"The vibe is warehouse industrial, and the space itself has these tall 14-foot ceilings," Michael Ellenbogen said the day before "Reflections" opened as preparations for the show reached the final details stage. "StART Space lends itself well to pursuing our vision of creating a place to show the work of many artists at once. You can fit a football field in here."
Yet since its opening, stART Space had not yet tackled a solo exhibition, added Carolina Ellenbogen. She explained that from six artists in 2017, the gallery has grown to exhibiting 20 at present.
"Dona is our first solo show, and we had very specific aesthetics in mind when inviting her," she said.
Michael Ellenbogen, in response to his wife, said that the needs of a solo show are different than group exhibitions.
"What we did when we asked Dona to be the first artist to have a solo exhibition here was create a space just for her work," he said. "We took an area that is between two to three thousand square feet and made it her own. Now there are partition walls in one area of the greater gallery that has the feeling of being the solo salon in the midst of all this other art."
Spatial influence on art
The potential of a solo show in a vast space with an exclusive area set aside for her helped drive Mara's
Mara said she considered the venue considerably and that her "response to the space and "open interest in abstraction by the Ellenbogens" gave her "reign to do larger work" than she was previously creating.
The vantage point and perspective, she quickly noted, meant everything.
"The ability to stand back and view work from afar is a luxury," Mara said. "As I worked on these paintings, my studio didn't have space enough to view them from a distance so I was anxious to see them hung so one could stand back, walk away and view them from an angle."
To be able to offer such room, Mara called stART Space an arts venue "like nothing else in the community, but it's also more than that."
"An atmosphere of interest, curiosity and belief that the arts are an integral part of a successful society is being fostered by [the Ellenbogens] at stART Space, as they understand that artists need audience," she said.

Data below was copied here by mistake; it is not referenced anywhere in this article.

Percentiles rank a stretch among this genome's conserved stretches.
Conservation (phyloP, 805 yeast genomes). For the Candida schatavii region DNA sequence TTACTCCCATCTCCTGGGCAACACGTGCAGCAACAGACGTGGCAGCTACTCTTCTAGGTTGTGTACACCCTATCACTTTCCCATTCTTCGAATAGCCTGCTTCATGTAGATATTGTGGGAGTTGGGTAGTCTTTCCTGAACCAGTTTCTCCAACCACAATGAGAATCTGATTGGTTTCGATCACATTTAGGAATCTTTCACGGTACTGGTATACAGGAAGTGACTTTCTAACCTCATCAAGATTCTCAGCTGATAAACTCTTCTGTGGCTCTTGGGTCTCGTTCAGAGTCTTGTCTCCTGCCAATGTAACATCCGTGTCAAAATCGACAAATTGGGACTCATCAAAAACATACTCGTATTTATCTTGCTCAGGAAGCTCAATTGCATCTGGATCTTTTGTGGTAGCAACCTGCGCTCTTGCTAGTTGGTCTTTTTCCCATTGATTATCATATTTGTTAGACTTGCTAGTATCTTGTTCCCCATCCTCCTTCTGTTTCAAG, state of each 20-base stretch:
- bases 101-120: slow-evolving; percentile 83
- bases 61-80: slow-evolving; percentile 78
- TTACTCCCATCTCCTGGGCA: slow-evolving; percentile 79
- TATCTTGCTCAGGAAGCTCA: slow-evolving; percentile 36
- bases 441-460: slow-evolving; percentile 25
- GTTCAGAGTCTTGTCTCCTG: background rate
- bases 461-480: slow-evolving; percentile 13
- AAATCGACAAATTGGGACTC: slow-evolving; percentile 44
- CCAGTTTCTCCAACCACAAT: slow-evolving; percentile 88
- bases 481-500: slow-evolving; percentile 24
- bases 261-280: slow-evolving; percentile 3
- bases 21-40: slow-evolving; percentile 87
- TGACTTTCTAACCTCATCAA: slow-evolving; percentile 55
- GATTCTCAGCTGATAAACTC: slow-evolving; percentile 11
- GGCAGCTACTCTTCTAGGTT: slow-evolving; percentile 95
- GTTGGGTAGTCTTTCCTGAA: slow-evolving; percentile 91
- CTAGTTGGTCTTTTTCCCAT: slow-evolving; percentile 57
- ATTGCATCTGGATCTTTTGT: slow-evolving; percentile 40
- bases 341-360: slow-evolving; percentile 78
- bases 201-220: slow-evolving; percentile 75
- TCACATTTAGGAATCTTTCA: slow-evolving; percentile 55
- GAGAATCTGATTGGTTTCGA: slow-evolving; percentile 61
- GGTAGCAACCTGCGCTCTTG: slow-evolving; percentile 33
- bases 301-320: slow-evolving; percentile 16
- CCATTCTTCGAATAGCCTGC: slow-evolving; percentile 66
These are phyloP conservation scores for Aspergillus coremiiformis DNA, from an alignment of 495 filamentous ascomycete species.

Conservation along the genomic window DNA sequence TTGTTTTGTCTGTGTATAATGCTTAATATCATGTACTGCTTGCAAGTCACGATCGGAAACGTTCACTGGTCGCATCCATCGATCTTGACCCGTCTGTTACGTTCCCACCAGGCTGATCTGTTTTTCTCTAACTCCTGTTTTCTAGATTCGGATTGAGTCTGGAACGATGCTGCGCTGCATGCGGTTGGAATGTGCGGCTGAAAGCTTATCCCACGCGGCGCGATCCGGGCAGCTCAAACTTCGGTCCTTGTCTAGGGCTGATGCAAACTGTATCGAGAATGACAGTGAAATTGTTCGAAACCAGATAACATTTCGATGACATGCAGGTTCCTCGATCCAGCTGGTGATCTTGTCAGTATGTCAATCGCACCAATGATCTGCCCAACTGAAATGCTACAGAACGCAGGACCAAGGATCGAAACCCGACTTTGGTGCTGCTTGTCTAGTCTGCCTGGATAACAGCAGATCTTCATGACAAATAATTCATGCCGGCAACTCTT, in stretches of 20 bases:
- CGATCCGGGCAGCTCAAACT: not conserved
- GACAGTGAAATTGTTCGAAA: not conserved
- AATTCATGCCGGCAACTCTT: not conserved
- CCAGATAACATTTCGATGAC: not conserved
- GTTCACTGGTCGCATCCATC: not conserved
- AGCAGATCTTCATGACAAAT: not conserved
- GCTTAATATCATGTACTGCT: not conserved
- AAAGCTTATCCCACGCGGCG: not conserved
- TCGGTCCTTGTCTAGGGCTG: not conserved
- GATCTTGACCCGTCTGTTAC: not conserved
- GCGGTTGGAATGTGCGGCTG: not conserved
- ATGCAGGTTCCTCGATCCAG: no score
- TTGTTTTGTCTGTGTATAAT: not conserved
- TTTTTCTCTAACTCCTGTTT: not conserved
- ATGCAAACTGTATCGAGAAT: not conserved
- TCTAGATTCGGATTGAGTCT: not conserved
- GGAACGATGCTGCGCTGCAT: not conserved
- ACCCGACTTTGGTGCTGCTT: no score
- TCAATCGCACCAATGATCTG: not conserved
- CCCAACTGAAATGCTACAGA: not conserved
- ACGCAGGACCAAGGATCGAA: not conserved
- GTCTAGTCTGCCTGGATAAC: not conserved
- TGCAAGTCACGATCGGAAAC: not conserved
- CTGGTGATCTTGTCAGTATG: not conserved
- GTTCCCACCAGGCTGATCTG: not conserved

Bonenti concurred with his friend Mara, impressed that the area sectioned off for her solo show, "was about the size of many smaller
"I told [the Ellenbogens] they were brave to start such a venture when so many other brick and mortar galleries are closing because of the market, consolidations, [and] art fairs," Bonenti said. "They say they are the only gallery of their kind in the Northshire."
And galleries need sales to exist, a point not lost on Mara. She concluded that it "remained a thrill" for her to share her passion of a soundly protected earth, though the sale of her new paintings is a mutually beneficial endeavor of all involved: artist, gallery, and the eventual future owners of her art.
"An artist works for the most part in a solitary environment with many hours of thought, experimentation, purchasing of materials, and questioning," Mara said. "The desire to be heard, seen and understood is universal. How to communicate your own very personal thoughts is the challenge. My intention is to provide an object that sparks thought using color, composition, forms and texture. If it also pleases the eye I call it finished."
Artist Dona Mara's solo exhibition "Reflections: The Intangible Things" is showing at stART Space, 263 Depot St., Manchester Center, through July 20. Contact stART Space: firstname.lastname@example.org or 802-768-8498.